Friday, April 27, 2012

'The Tempest' by William Shakespeare

27 April 2012

On 25 June 1992 I made the mistake of going to see the Peter Greenaway film ‘Prospero’s Books’. With hindsight this was a mistake for two reasons: firstly, having never seen ‘The Tempest’ I found ‘Prospero’s Books’ incredibly difficult to follow and didn’t enjoy the experience at all; and secondly, it put me off seeing ‘The Tempest’. Last Saturday, nearly 20 years later, I braced myself finally to face a production of the play for the first time. Inevitably, I was very pleasantly surprised. We were at the Royal Shakespeare Theatre in Stratford-upon-Avon to see the Royal Shakespeare Company production of ‘The Tempest’ as part of the RSC’s shipwreck trilogy, ‘What country friends is this?’. It was particularly fascinating, so soon after seeing ‘Twelfth Night’ (reviewed here in March 2012), to see the identical cast and director (David Farr) tackling this later work. Even the set (by Jon Bausor) was recognisably the same, albeit playing a slightly different part – the wooden ‘wave’ of floorboards having evolved into a more decayed version of its earlier self and now housing the giant perspex cube that formed Prospero’s cell. I really enjoyed discovering the play, which was funnier and with more of a plot than I had expected from my experience of Peter Greenaway’s adaptation. It was a great production, with Jonathan Slinger a wonderful Prospero and Sandy Grierson also standing out as an extremely eerie and unsettling Ariel. These two characters looked remarkably alike and there was a great moment when we were watching Prospero’s back as he was sitting as his desk only for him simultaneously to appear on the other side of the stage – the seated figure briefly turning around to show us Ariel’s face. Having the brother of the King of Naples, Sebastian, played as a woman (by Kirsty Bushell) added a layer of intrigue to Sebastian’s alliance with Prospero’s brother Antonio (played by Jonathan McGuinness). The conspirators here clearly appeared to be lovers – especially as we remembered the actors as Orsino and Olivia in ‘Twelfth Night’. The water tank at the front of the stage – used to such great effect in ‘Twelfth Night’ had been emptied – emphasising the dry, dusty exile of this desert island – so there were no further dramatic entrances from the water. But Ariel’s plunge from the skies, wearing angel wings, was a similarly stunning moment.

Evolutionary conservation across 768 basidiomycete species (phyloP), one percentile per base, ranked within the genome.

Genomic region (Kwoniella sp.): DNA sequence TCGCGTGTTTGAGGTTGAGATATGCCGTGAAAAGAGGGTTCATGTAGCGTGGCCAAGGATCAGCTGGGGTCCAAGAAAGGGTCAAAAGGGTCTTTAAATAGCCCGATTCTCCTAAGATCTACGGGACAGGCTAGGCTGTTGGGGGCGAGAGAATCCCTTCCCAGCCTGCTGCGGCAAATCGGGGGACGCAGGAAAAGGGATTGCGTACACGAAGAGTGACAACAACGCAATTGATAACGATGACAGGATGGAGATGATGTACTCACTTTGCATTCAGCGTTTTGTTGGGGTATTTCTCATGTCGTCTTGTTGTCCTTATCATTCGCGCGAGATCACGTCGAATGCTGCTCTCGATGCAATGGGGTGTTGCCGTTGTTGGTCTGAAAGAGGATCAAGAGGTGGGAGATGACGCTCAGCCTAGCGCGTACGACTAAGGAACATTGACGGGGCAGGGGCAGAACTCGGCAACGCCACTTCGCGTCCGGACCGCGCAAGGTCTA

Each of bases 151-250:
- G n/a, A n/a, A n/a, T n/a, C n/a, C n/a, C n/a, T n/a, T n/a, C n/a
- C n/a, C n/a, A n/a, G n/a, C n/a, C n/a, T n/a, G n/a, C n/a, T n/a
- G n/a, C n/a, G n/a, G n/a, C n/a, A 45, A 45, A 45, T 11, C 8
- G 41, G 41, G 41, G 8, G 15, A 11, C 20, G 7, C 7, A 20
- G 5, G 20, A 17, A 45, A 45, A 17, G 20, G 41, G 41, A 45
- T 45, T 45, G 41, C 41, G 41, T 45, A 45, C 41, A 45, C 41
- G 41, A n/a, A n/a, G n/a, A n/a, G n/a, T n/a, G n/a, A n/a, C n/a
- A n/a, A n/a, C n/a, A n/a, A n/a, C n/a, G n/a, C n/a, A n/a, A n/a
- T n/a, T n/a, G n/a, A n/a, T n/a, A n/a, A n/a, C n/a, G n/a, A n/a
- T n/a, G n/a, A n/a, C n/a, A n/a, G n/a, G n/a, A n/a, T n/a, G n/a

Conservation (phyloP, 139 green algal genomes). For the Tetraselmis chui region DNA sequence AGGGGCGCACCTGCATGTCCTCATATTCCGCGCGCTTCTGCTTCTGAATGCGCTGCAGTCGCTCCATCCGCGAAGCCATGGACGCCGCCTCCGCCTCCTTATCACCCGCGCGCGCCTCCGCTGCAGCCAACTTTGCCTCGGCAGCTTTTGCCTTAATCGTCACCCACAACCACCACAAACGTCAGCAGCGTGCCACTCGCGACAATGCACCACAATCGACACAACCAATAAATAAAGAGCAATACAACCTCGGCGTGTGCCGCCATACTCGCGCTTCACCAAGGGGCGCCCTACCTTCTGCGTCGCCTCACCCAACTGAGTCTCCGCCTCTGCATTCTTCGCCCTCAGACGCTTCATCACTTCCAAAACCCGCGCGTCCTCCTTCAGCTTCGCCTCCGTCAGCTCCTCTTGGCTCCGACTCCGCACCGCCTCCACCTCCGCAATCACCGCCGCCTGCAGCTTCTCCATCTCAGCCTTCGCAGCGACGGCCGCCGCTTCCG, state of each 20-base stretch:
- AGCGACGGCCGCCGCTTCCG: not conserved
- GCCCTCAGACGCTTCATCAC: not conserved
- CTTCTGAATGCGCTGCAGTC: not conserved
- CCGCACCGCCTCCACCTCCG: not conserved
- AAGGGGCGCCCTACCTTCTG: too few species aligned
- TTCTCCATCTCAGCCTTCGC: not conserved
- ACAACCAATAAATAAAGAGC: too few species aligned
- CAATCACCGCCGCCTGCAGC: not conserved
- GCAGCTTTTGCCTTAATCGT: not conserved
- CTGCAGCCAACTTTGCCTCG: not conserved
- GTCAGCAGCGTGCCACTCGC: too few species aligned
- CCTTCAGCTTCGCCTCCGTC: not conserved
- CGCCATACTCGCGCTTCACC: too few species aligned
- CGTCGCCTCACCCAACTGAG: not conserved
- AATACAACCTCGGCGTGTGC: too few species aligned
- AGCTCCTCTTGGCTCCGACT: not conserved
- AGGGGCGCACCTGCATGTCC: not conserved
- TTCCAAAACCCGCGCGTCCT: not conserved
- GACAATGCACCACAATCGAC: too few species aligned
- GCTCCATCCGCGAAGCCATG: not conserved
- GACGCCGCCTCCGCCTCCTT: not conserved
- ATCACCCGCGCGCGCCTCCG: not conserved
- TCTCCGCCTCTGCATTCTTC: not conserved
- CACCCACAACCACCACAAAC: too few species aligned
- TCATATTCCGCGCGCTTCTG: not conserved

Labels: ,


Post a Comment

<< Home